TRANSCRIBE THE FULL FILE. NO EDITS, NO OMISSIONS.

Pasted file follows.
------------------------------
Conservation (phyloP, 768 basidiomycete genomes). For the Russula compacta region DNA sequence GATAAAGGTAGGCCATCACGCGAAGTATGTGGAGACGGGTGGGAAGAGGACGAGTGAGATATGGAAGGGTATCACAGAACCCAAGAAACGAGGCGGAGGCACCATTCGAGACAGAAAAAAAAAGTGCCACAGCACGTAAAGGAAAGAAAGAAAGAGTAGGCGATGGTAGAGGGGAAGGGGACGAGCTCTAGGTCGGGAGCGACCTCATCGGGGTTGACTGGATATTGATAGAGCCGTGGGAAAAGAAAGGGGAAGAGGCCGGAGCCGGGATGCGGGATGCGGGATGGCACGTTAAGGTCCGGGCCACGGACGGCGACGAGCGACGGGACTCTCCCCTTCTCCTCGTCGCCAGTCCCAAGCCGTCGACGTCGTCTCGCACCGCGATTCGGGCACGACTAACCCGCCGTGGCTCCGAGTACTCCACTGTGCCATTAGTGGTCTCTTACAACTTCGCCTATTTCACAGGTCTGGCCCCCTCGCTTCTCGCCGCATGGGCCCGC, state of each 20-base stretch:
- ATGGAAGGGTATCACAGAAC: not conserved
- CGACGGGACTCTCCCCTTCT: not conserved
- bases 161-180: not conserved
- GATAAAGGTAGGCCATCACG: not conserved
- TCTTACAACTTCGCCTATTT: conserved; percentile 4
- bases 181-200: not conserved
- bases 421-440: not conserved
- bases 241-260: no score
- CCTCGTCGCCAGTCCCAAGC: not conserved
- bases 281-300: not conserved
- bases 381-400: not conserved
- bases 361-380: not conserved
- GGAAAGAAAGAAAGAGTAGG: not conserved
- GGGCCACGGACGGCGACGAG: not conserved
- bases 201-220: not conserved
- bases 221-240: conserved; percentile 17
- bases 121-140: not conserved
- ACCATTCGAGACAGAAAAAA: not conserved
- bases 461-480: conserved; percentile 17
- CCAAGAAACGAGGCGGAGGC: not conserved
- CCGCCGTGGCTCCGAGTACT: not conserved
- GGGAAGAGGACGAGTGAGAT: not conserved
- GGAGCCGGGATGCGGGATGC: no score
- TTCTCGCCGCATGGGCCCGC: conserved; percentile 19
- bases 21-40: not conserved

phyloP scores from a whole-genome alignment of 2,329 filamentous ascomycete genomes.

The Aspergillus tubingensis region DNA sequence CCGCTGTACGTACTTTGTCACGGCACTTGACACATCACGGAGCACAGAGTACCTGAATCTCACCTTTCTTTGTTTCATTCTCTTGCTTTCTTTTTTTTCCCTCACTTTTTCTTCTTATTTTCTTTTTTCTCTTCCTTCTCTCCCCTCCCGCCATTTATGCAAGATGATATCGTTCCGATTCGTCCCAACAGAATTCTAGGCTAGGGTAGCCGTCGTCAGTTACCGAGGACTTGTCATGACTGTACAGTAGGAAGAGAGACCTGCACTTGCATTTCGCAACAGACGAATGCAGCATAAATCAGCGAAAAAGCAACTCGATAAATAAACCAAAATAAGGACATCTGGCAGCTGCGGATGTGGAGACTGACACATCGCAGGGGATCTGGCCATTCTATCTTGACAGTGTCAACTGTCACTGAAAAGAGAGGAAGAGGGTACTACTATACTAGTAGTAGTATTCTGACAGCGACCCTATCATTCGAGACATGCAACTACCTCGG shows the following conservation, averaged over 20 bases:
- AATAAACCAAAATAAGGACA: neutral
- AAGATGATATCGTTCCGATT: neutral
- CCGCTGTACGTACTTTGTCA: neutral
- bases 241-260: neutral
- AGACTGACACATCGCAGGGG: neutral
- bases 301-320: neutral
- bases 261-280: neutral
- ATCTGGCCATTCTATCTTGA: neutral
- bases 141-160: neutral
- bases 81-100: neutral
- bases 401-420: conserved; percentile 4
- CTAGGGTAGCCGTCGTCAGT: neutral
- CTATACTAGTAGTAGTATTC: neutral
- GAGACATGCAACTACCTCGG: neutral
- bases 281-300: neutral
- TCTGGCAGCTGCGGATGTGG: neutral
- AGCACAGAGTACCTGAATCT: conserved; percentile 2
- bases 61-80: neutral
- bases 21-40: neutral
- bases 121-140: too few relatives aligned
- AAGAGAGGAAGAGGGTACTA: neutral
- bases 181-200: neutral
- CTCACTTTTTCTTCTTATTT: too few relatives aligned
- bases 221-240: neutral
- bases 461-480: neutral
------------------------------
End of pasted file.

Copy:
Conservation (phyloP, 768 basidiomycete genomes). For the Russula compacta region DNA sequence GATAAAGGTAGGCCATCACGCGAAGTATGTGGAGACGGGTGGGAAGAGGACGAGTGAGATATGGAAGGGTATCACAGAACCCAAGAAACGAGGCGGAGGCACCATTCGAGACAGAAAAAAAAAGTGCCACAGCACGTAAAGGAAAGAAAGAAAGAGTAGGCGATGGTAGAGGGGAAGGGGACGAGCTCTAGGTCGGGAGCGACCTCATCGGGGTTGACTGGATATTGATAGAGCCGTGGGAAAAGAAAGGGGAAGAGGCCGGAGCCGGGATGCGGGATGCGGGATGGCACGTTAAGGTCCGGGCCACGGACGGCGACGAGCGACGGGACTCTCCCCTTCTCCTCGTCGCCAGTCCCAAGCCGTCGACGTCGTCTCGCACCGCGATTCGGGCACGACTAACCCGCCGTGGCTCCGAGTACTCCACTGTGCCATTAGTGGTCTCTTACAACTTCGCCTATTTCACAGGTCTGGCCCCCTCGCTTCTCGCCGCATGGGCCCGC, state of each 20-base stretch:
- ATGGAAGGGTATCACAGAAC: not conserved
- CGACGGGACTCTCCCCTTCT: not conserved
- bases 161-180: not conserved
- GATAAAGGTAGGCCATCACG: not conserved
- TCTTACAACTTCGCCTATTT: conserved; percentile 4
- bases 181-200: not conserved
- bases 421-440: not conserved
- bases 241-260: no score
- CCTCGTCGCCAGTCCCAAGC: not conserved
- bases 281-300: not conserved
- bases 381-400: not conserved
- bases 361-380: not conserved
- GGAAAGAAAGAAAGAGTAGG: not conserved
- GGGCCACGGACGGCGACGAG: not conserved
- bases 201-220: not conserved
- bases 221-240: conserved; percentile 17
- bases 121-140: not conserved
- ACCATTCGAGACAGAAAAAA: not conserved
- bases 461-480: conserved; percentile 17
- CCAAGAAACGAGGCGGAGGC: not conserved
- CCGCCGTGGCTCCGAGTACT: not conserved
- GGGAAGAGGACGAGTGAGAT: not conserved
- GGAGCCGGGATGCGGGATGC: no score
- TTCTCGCCGCATGGGCCCGC: conserved; percentile 19
- bases 21-40: not conserved

phyloP scores from a whole-genome alignment of 2,329 filamentous ascomycete genomes.

The Aspergillus tubingensis region DNA sequence CCGCTGTACGTACTTTGTCACGGCACTTGACACATCACGGAGCACAGAGTACCTGAATCTCACCTTTCTTTGTTTCATTCTCTTGCTTTCTTTTTTTTCCCTCACTTTTTCTTCTTATTTTCTTTTTTCTCTTCCTTCTCTCCCCTCCCGCCATTTATGCAAGATGATATCGTTCCGATTCGTCCCAACAGAATTCTAGGCTAGGGTAGCCGTCGTCAGTTACCGAGGACTTGTCATGACTGTACAGTAGGAAGAGAGACCTGCACTTGCATTTCGCAACAGACGAATGCAGCATAAATCAGCGAAAAAGCAACTCGATAAATAAACCAAAATAAGGACATCTGGCAGCTGCGGATGTGGAGACTGACACATCGCAGGGGATCTGGCCATTCTATCTTGACAGTGTCAACTGTCACTGAAAAGAGAGGAAGAGGGTACTACTATACTAGTAGTAGTATTCTGACAGCGACCCTATCATTCGAGACATGCAACTACCTCGG shows the following conservation, averaged over 20 bases:
- AATAAACCAAAATAAGGACA: neutral
- AAGATGATATCGTTCCGATT: neutral
- CCGCTGTACGTACTTTGTCA: neutral
- bases 241-260: neutral
- AGACTGACACATCGCAGGGG: neutral
- bases 301-320: neutral
- bases 261-280: neutral
- ATCTGGCCATTCTATCTTGA: neutral
- bases 141-160: neutral
- bases 81-100: neutral
- bases 401-420: conserved; percentile 4
- CTAGGGTAGCCGTCGTCAGT: neutral
- CTATACTAGTAGTAGTATTC: neutral
- GAGACATGCAACTACCTCGG: neutral
- bases 281-300: neutral
- TCTGGCAGCTGCGGATGTGG: neutral
- AGCACAGAGTACCTGAATCT: conserved; percentile 2
- bases 61-80: neutral
- bases 21-40: neutral
- bases 121-140: too few relatives aligned
- AAGAGAGGAAGAGGGTACTA: neutral
- bases 181-200: neutral
- CTCACTTTTTCTTCTTATTT: too few relatives aligned
- bases 221-240: neutral
- bases 461-480: neutral